Reviewed by: Chris Monroe
2 hr. 49 min.
Year of Release:
“Some men dream the future. He built it.”
Here’s what the distributor says about their film: “‘The Aviator,’ directed by Martin Scorsese and written by John Logan, tells the story of aviation pioneer Howard Hughes (Leonardo DiCaprio), the eccentric billionaire industrialist and Hollywood film mogul, famous for romancing some of the world’s most beautiful women. The drama recounts the years of his life from the late 1920s through the 1940s, an epoch when Hughes was directing and producing Hollywood movies and test flying innovative aircrafts he designed and created.”
High flying adorned but not adored is the new biography picture on Howard Hughes by long time director Martin Scorsese (Mean Streets, Raging Bull, Gangs of New York). The aviator Scorsese depicts here is a man who operates with vision and entrepreneurial skills—and meets with large amounts of worldly success—but is also one with his fair share of weaknesses and problems.
The bulk of this story begins in 1927 Hollywood with Howard Hughes (Leonardo DiCaprio) at the age of twenty-six directing his war film “Hell’s Angels.” After inheriting a large sum of money after his parents’ death, Hughes goes beyond filmmaking to pursue an ambitious career in developing and building airplanes. The conflict of the story eventually develops when Hughes buys TWA and must battle Juan Trippe (Alec Baldwin) of Pan Am Airlines and Senator Ralph Owen Brewster (Alan Alda) who seem to have a monopoly on the airline business.
Like his other films, Scorsese is not so much interested in plot as he is with character. “Raging Bull” dealt with a boxer’s career, but dealt more so with his personal life. In the Aviator, we see the career highlights of Howard Hughes, but also see his failed romances with Katharine Hepburn (Cate Blanchett) and Eva Gardner (Kate Beckinsale)—although some friendship with them is maintained. Further, we see a Howard Hughes who is a little obsessive/compulsive, who struggles with hearing problems and even suffers from schizophrenia. It seems that all of his achievements that are presented are tempered by some kind of failure he also experienced.
The most off-putting aspect of this film is the repeated use of the God’s name used in vain followed by the word “damn.” Over and over, and by various characters, we are assaulted with this word. The Lord’s name is also taken in vain a few times, as well as one instance of the “f” word. There are a few moments of nudity from behind involving Hughes, first as a young boy being bathed by his mother, and then later when he locks himself in his room and has gone a bit mad. (This scene also includes an unpleasant image of numbers of bottles filled with urine.) There is a moment with Hughes and Hepburn kissing leading to an implication of them sleeping together, but none of it is shown.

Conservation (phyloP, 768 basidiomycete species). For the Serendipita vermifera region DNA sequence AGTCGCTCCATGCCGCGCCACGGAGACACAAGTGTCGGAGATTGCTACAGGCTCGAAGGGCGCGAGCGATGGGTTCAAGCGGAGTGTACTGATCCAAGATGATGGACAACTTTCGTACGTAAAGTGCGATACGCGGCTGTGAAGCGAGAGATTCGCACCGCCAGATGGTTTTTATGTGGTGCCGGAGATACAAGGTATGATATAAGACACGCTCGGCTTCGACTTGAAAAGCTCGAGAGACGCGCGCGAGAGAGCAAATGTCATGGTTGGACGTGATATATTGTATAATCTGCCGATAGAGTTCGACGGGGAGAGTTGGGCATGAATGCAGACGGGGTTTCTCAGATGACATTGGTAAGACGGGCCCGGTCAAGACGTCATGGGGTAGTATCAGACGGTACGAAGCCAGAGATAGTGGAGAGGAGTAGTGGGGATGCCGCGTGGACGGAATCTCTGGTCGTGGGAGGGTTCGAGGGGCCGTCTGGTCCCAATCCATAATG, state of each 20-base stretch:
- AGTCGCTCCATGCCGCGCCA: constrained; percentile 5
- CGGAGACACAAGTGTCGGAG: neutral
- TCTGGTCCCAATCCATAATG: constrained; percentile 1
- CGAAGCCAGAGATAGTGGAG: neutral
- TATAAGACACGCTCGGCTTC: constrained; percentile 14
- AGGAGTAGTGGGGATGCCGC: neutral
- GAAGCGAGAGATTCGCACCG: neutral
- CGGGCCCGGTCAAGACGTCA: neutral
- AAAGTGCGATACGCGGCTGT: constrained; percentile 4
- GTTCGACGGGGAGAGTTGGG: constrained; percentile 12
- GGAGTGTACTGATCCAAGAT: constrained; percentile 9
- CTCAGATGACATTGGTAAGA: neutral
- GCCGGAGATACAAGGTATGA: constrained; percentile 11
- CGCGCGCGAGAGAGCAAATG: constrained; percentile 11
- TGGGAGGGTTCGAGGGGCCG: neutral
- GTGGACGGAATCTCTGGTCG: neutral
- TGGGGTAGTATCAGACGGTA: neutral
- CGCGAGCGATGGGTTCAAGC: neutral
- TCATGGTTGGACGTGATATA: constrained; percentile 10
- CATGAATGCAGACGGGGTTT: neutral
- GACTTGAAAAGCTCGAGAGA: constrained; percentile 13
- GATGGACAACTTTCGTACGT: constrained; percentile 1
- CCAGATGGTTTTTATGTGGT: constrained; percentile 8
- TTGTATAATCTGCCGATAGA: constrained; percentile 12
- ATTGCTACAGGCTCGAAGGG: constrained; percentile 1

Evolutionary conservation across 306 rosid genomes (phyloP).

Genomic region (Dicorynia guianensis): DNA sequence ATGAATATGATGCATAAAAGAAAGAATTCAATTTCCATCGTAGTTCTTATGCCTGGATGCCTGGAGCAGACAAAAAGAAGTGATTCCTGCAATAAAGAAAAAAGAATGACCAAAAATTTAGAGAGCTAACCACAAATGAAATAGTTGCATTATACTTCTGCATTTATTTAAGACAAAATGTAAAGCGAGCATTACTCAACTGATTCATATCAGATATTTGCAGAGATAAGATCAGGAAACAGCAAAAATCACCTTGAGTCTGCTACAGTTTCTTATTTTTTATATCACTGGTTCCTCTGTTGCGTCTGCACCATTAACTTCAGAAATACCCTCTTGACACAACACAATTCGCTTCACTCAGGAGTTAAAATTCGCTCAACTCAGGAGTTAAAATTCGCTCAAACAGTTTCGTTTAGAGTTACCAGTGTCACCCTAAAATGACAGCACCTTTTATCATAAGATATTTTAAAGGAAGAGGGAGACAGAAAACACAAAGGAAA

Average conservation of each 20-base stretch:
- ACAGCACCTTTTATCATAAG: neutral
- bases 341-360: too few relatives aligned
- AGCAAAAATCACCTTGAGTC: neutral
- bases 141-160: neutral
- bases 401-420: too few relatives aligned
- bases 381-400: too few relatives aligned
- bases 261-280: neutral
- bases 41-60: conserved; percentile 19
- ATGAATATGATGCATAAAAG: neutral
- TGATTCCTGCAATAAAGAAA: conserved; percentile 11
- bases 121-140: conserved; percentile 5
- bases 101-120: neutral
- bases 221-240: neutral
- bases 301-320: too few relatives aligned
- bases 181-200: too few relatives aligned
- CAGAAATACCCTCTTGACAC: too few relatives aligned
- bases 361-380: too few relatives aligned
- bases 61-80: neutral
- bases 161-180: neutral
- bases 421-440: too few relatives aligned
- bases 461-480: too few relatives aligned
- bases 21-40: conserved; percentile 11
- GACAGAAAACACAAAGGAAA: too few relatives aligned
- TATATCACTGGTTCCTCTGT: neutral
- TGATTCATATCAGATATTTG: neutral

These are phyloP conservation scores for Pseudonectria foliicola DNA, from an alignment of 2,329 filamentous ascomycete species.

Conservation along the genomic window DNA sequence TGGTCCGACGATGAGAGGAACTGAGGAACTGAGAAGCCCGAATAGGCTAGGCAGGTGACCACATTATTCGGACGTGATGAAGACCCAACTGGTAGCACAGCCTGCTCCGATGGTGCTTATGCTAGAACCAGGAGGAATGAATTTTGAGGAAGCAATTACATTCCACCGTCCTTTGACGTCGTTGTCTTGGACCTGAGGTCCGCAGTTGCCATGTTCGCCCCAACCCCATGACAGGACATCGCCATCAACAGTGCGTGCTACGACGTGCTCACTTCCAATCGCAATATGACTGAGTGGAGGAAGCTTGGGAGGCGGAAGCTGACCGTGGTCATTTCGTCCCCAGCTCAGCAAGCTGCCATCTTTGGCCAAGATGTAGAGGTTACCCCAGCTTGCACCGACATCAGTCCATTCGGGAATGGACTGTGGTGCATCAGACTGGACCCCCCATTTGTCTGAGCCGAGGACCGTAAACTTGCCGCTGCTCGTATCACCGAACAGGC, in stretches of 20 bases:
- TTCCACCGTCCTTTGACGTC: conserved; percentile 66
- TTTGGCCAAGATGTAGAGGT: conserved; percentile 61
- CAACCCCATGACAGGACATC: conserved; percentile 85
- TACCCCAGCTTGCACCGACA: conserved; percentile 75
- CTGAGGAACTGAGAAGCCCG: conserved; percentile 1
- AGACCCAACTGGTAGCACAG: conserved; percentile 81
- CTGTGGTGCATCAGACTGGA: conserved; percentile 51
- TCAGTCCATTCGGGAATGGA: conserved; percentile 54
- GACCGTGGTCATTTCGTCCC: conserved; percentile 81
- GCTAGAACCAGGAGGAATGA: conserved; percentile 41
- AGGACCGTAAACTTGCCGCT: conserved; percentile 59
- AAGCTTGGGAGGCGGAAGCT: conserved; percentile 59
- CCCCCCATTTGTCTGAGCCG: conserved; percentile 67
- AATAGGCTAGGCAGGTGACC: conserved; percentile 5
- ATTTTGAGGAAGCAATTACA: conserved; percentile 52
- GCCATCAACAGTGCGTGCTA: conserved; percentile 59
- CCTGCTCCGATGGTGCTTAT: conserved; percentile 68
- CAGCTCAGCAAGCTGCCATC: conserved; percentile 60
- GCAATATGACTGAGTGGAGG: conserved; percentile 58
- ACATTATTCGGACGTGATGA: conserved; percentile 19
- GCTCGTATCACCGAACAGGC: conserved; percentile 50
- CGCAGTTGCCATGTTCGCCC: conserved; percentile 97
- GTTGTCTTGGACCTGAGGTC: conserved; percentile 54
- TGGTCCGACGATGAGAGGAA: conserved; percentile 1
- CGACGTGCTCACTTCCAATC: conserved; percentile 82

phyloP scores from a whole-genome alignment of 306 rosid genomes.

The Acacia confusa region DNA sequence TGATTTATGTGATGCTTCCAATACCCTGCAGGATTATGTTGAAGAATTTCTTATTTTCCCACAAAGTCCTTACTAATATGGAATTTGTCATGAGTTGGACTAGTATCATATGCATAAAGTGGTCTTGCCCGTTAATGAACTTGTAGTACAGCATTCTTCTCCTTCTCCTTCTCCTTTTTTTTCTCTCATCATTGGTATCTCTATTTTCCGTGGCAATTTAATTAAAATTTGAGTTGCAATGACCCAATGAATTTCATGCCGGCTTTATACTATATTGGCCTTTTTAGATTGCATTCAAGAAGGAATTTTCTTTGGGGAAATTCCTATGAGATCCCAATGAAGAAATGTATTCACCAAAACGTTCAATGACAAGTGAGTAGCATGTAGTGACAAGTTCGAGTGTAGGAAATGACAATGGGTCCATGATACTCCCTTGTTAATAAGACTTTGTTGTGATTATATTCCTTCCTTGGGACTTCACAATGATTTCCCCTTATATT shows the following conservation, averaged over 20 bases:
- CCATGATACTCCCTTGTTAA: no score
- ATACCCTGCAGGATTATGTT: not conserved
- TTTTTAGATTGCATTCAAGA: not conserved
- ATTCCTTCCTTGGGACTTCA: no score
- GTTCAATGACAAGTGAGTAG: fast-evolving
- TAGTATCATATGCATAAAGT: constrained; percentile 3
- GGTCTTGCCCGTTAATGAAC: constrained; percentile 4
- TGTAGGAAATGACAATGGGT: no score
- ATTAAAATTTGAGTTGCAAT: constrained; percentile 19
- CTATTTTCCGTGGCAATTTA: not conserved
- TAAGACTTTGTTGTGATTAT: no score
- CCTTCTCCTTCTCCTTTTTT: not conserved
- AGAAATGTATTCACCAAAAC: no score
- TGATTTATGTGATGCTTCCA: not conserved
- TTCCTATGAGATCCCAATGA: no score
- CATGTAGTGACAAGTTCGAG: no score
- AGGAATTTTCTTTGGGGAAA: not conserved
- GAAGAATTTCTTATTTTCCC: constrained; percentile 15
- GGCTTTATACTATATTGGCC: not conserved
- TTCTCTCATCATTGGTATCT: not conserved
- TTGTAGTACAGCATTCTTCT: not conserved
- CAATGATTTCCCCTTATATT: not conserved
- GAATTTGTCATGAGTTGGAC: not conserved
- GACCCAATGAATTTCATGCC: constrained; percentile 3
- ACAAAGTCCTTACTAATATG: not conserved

Some interesting directorial motifs that Scorsese has included involve bright light bulbs, animal flesh and Hughes’ obsession with cleanliness—especially with his hands. Hand washing is such a personal thing to Hughes that at one moment he is unwilling to lend a hand to a crippled man because it would interrupt his hand washing. In another moment, he loses his appetite for his steak after Errol Flynn (Jude Law) picks a small pea off of his plate and eats it. We see that Hughes is disgusted and will not eat.
But unlike “Raging Bull,” Scorsese has given us a protagonist that we can ultimately find likeable and partially respect. Although this character has personal flaws, we believe he is doing the right thing by speaking out against Senator Brewster and Juan Trippe. We can also find him likeable because he is presented as a kind of underdog who worked his way up, making many personal risks along the way. Some may disagree that Howard Hughes was actually this kind of everyman, blue-collar kind of worker. Nevertheless, where “Raging Bull” gives us a tragic character who thinks he’s great, here we have a kind of heroic character who thinks at times he is losing his mind.
This film is lavishly produced with several big stars and lots of CGI, but in the end isn’t terribly engaging. Earlier films of Scorsese made on a much smaller scale tended to be more captivating, but these big stories—even though they’re made more personal—don’t provide as much interest. Some of it is pretty impressive, but isn’t necessarily recommended.
Violence: Mild / Profanity: Heavy / Sex/Nudity: Mild